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There is no "perfect source of knowledge." My "claim" that sensory knowledge is unreliable is a scientifically-proven fact; there has been a lot of research which has explored the ways in which our minds and sensoria, having evolved to deal with certain situations, can be tricked by certain other situations which we rarely encountered in evolutionarily-important contexts.

For instance

http://www.psychologie.tu-dresden.de/i1/kaw/diverses%20Material/www.illusionworks.com/

and

http://www.illusionworks.com/

for sensory illusions. For logical errors to which our minds are particularly prone, consider

http://www.nizkor.org/features/fallacies/

and in particularly why these fallacies are repeated. The reason is that we evolved in small communities in which everyone knew everyone else quite well, so that (for instance) ad hominem might be a perfectly valid mode of reasoning (you really shouldn't trust Shifty Joe when he claims the food is over there, but Honest Abe is reliable) in relatively stable environments (Appeal to Authority is sensible when the "authority" is the tribal elder who remembered what we did the last time the river flooded), and so on.

Or do you look to empirically investigated sciences (you know, the ones that rely on perception?) to prove that perception is misleading?

The way to get around tendencies to perceptual and logical errors, and inherent limitations, in human senses and minds is to take advantage of the "social brain," which is to say the greater effective intelligence and clarity that can emerge from certain kinds of communication. For instance, a visual illusion that may fool at a glance from one POV may disappear if you walk around it, or if more than one person is looking at it. An object too small or too far away to be seen with the naked eye may be viewed in a microscope or telescope. Both formal logic and the scientific method are powerful tools for avoiding common errors of reasoning; the whole point of the scientific method is that it lets one thinker check the work of another.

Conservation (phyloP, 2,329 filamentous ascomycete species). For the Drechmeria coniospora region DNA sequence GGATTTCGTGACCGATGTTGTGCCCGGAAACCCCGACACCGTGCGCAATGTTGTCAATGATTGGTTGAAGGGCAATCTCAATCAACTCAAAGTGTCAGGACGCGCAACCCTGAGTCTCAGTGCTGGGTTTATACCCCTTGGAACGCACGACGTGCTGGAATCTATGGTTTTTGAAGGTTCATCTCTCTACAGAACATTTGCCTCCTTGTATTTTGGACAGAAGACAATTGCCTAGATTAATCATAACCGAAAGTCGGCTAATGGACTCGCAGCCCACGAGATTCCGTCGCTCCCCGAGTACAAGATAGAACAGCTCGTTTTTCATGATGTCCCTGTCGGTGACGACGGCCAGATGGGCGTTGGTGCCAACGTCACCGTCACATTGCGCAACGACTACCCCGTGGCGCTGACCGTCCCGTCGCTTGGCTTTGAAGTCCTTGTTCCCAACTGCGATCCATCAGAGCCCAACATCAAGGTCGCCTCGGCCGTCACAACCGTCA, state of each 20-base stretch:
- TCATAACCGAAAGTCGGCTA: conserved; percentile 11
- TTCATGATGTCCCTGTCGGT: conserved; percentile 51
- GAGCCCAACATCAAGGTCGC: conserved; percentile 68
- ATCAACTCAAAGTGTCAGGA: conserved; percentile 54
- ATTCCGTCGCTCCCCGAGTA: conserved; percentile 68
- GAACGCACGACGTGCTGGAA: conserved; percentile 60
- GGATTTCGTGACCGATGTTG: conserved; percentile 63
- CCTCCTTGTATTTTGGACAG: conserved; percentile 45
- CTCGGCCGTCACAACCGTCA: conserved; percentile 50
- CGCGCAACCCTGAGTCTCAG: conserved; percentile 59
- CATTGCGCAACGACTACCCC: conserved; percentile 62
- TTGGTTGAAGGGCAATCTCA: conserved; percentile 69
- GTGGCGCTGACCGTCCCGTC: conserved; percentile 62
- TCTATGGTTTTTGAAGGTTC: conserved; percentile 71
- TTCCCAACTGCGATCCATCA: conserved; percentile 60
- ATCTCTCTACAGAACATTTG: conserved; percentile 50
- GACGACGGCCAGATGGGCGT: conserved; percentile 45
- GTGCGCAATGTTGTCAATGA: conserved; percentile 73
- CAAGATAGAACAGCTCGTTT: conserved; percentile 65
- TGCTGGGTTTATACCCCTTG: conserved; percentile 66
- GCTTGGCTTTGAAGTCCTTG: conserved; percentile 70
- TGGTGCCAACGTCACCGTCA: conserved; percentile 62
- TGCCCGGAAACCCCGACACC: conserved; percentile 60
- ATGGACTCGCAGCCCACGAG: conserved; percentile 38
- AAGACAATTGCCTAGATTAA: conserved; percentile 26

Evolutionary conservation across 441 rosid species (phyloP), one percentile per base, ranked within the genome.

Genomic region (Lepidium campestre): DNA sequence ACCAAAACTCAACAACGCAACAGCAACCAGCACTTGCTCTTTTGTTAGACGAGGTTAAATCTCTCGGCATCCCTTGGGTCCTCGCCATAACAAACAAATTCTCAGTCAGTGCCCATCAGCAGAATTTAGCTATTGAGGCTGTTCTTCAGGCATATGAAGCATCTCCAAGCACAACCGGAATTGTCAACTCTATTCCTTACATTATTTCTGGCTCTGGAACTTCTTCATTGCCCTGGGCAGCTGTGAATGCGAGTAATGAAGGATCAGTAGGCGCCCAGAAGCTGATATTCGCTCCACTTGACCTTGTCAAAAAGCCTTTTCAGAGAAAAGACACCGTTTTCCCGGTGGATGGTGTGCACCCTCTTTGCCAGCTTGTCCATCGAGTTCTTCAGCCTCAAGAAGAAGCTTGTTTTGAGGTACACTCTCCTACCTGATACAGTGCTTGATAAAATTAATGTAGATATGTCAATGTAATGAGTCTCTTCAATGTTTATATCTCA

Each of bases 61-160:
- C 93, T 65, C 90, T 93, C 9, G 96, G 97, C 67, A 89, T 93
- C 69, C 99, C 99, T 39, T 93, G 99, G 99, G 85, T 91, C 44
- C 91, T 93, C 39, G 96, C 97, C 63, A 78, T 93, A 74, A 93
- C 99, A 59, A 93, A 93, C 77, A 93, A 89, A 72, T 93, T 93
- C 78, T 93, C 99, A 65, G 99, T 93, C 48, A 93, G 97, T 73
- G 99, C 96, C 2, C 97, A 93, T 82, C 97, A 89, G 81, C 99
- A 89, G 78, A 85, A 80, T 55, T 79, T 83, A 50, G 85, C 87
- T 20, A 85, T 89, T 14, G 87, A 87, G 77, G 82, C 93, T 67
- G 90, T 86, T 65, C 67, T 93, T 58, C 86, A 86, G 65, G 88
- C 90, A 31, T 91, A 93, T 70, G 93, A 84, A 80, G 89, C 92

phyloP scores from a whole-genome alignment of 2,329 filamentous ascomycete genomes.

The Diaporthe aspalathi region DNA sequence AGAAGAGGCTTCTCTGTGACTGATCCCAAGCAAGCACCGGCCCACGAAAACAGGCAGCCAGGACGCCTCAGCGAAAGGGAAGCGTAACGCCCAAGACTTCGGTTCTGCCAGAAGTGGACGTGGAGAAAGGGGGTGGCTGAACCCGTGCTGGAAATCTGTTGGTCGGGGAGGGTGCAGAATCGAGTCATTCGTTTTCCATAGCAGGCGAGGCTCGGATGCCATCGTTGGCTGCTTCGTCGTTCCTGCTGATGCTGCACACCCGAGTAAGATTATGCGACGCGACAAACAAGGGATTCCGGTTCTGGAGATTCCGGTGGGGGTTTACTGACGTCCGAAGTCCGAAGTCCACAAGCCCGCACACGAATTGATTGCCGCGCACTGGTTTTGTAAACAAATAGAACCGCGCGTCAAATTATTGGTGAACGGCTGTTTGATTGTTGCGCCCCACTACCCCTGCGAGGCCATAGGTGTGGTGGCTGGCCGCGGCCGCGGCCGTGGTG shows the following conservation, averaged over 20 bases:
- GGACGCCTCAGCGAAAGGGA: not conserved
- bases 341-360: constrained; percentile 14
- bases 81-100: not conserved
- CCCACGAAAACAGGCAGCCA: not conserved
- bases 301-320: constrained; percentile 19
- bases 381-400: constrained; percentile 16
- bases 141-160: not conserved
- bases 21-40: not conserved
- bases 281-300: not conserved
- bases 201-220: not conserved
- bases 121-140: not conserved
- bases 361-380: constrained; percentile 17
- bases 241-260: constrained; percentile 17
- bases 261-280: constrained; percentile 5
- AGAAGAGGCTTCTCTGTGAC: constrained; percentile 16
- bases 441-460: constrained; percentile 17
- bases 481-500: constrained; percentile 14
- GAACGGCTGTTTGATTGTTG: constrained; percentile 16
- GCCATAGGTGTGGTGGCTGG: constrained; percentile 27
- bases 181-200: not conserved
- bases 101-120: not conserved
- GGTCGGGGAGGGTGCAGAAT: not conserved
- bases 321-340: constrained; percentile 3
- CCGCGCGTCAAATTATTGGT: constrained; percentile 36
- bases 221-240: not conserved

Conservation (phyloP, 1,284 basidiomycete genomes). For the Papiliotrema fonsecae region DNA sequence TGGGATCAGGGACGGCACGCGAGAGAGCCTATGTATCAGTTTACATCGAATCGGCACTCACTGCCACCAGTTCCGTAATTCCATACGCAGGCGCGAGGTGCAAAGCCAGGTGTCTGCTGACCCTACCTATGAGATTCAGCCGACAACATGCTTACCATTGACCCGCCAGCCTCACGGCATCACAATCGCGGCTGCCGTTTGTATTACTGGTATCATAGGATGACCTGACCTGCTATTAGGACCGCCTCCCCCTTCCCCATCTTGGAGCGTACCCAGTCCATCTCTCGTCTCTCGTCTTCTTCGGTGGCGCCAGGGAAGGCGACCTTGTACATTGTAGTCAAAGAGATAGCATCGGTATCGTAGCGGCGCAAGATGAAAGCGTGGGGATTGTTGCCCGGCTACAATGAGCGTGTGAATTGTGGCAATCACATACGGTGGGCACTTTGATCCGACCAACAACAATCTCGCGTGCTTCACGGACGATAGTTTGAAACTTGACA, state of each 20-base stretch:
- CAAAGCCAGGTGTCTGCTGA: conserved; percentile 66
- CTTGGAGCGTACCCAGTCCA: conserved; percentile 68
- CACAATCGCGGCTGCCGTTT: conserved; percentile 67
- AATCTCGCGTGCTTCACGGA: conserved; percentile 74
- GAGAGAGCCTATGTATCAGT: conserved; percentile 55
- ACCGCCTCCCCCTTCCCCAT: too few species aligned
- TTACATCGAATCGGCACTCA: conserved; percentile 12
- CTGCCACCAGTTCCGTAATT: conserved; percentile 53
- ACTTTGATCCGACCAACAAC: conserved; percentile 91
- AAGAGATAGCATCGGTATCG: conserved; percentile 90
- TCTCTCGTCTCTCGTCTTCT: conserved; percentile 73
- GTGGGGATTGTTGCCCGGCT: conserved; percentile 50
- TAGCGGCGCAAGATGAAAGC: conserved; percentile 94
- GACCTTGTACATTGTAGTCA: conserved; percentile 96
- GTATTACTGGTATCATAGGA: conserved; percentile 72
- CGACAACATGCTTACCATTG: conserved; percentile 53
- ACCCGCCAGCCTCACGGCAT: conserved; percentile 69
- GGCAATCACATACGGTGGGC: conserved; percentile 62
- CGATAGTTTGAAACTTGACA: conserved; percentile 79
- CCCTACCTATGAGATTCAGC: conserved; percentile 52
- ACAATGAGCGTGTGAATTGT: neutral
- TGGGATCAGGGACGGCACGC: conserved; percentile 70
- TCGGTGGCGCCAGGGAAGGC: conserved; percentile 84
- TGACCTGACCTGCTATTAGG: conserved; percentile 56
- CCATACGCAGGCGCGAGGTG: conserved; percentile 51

Are the conclusions arrived at by these methods perfect, and identical to objective reality? No! But they are the best ways we currently have to APPROXIMATE objective reality.

Like biological evolution, cultural evolution doesn't have to arrive at a perfect answer. Just one good enough to work better than the alternatives.
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From:richardf8
Date:March 22nd, 2009 07:08 pm (UTC)
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"Ayn Rand had of course been fooled by the human tendency to rationalize whatever we emotionally want as logically valid."

I tend to suspect that this is the way most people deploy reason, most of the time - in the quest for the post-hoc justification of a desire.